Focus on the Western Hemisphere: A Network Approach

Focus on the Western Hemisphere: A Network Approach

By Dialogo
December 19, 2014








In addition to my role as Commandant of the U.S. Coast Guard, I am also The Interdiction Committee (TIC) chair. TIC is comprised of key representatives from a coalition of U.S. agencies dedicated to disrupting illicit networks in the drug trade, specifically through interdiction efforts in the Western Hemisphere maritime transit zone.

President Obama recently announced the U.S. Government’s strategy for Central America and its focus on promoting prosperity and regional economic integration, enhancing security and promoting improved governance. TIC efforts, Homeland Security Secretary Jeh Johnson’s Southern Border and Approaches Campaign plan, and our own Western Hemisphere Strategy directly support the president’s national strategy. Vice President Biden emphasized this coordination when he referenced our committee’s engagements in Puerto Rico, Panama, Colombia and Honduras during his remarks at the Inter-American Development Bank Conference.

Federal agencies and international partners are working tirelessly in the United States and abroad to combat Transnational Organized Crime networks. These efforts have been instrumental in eradicating production facilities and controlling the purchase of precursor chemicals used to make drugs; interrupting mobility corridors when illegal narcotics are being moved to stockpile locations; and integrating efforts to disrupt drug shipments and the distribution chain to impact the network itself.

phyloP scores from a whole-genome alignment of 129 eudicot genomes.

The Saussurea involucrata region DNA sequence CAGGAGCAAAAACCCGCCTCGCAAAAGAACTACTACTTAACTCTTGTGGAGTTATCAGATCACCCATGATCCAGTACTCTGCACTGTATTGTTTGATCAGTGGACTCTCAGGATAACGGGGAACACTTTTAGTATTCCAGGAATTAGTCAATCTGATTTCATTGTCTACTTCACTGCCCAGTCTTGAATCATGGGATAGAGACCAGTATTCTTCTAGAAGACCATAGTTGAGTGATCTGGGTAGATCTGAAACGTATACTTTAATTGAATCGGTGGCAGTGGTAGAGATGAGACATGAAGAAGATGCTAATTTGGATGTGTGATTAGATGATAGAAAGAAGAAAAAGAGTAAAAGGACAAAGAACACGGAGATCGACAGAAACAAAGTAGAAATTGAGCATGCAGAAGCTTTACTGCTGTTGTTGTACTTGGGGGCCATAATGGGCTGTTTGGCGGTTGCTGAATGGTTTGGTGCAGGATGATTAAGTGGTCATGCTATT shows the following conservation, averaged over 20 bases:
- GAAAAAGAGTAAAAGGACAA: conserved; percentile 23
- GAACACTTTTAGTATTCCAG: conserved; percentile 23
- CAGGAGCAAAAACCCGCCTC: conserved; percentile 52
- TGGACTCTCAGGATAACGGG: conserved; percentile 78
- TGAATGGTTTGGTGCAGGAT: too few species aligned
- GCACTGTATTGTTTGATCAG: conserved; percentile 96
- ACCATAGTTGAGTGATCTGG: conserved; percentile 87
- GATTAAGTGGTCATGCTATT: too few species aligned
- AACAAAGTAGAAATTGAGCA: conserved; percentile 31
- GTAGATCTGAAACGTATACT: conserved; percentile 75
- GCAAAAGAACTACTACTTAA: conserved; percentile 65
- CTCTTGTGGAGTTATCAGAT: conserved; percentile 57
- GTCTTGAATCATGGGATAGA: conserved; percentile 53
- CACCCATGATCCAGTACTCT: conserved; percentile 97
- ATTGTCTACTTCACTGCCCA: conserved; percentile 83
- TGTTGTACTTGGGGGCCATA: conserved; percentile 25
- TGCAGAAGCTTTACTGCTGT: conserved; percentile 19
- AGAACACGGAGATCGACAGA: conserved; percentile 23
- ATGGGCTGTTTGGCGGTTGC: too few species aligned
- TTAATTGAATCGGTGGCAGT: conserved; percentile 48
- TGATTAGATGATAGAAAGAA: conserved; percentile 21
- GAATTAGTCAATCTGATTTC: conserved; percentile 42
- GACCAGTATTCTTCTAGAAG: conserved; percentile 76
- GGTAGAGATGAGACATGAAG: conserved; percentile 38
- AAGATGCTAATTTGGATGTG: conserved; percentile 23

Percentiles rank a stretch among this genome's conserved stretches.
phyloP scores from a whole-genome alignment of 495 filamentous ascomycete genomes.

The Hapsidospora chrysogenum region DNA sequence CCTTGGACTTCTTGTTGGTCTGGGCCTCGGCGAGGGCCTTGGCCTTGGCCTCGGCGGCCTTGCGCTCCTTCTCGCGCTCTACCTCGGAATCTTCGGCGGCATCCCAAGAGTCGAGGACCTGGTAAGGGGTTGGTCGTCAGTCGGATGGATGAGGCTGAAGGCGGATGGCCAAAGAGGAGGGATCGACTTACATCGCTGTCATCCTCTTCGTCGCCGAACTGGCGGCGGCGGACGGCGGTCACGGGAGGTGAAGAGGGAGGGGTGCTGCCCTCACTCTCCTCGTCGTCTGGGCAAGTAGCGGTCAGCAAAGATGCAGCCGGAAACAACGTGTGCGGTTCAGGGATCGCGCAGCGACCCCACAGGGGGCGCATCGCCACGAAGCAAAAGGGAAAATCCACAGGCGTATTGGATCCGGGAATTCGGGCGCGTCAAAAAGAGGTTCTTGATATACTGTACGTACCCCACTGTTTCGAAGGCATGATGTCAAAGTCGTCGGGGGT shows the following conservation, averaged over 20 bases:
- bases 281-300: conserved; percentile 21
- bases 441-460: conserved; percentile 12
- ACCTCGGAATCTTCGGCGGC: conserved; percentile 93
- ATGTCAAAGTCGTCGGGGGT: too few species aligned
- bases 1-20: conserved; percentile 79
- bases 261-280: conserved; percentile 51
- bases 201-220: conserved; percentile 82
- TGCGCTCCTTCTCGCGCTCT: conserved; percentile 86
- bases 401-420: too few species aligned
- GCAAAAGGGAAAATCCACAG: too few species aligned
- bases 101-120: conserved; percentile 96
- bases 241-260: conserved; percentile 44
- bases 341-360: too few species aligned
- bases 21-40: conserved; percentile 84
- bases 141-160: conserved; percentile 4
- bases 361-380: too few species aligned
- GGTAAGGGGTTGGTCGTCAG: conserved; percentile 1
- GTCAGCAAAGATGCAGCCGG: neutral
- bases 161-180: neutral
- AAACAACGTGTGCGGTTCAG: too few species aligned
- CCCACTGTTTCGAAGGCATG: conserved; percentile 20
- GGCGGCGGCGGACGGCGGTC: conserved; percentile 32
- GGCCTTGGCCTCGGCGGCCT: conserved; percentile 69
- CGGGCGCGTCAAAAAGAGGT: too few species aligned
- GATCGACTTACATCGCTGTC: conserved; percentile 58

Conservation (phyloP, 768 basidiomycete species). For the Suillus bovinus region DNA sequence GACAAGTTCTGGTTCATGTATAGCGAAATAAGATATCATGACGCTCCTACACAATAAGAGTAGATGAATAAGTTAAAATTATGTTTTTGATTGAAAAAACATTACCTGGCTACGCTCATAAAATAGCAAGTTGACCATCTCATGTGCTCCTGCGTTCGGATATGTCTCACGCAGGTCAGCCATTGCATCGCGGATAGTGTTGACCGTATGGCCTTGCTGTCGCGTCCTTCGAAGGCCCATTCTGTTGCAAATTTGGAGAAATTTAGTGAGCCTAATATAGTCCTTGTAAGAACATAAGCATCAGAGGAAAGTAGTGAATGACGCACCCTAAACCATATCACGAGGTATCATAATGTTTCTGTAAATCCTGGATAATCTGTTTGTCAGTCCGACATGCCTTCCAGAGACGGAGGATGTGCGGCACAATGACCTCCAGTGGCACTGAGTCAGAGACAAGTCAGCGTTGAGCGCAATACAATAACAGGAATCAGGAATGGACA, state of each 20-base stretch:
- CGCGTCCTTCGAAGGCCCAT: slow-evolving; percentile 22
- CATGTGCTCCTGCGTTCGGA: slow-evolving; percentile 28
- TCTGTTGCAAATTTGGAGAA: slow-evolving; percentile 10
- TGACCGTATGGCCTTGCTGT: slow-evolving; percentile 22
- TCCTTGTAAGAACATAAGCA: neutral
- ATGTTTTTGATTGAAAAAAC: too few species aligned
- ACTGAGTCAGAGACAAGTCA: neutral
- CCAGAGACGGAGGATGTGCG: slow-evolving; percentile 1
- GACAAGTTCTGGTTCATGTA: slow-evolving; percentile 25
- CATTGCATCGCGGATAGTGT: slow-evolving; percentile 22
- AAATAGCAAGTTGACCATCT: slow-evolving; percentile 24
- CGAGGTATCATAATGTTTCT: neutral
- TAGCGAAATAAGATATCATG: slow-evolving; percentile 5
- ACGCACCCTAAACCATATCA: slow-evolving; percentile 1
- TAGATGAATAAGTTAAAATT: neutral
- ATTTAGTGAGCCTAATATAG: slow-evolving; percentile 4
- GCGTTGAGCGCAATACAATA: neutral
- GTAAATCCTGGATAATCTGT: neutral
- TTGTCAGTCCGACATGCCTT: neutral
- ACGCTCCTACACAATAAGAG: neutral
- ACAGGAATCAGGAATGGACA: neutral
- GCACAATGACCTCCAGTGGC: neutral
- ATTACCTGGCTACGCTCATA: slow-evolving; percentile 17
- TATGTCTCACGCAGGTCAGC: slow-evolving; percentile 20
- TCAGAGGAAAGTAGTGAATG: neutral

The success of this coordination and U.S. resources committed to dismantling illicit drug networks hinges on strong international partnerships forged by common goals. As a committee, we met with Panamanian President Juan Carlos Varela to address this international effort. We also engaged with Panama’s National Aero-Naval Service, or SENAN, to build on recent successes in disrupting narco-trafficking on both sides of Panama’s isthmus.

The committee worked with senior officials in Colombia, which was once included among the most dangerous countries in our hemisphere. But, through great courage and resolve, Colombia has successfully waged a hard-fought battle against illicit networks and become a prosperous nation. Colombia is also exerting regional leadership to turn illicit trafficking into an unprofitable industry. In talks with senior members of Colombia’s Navy and National Police, we heard about their experiences and success as they continue to dismantle insidious networks.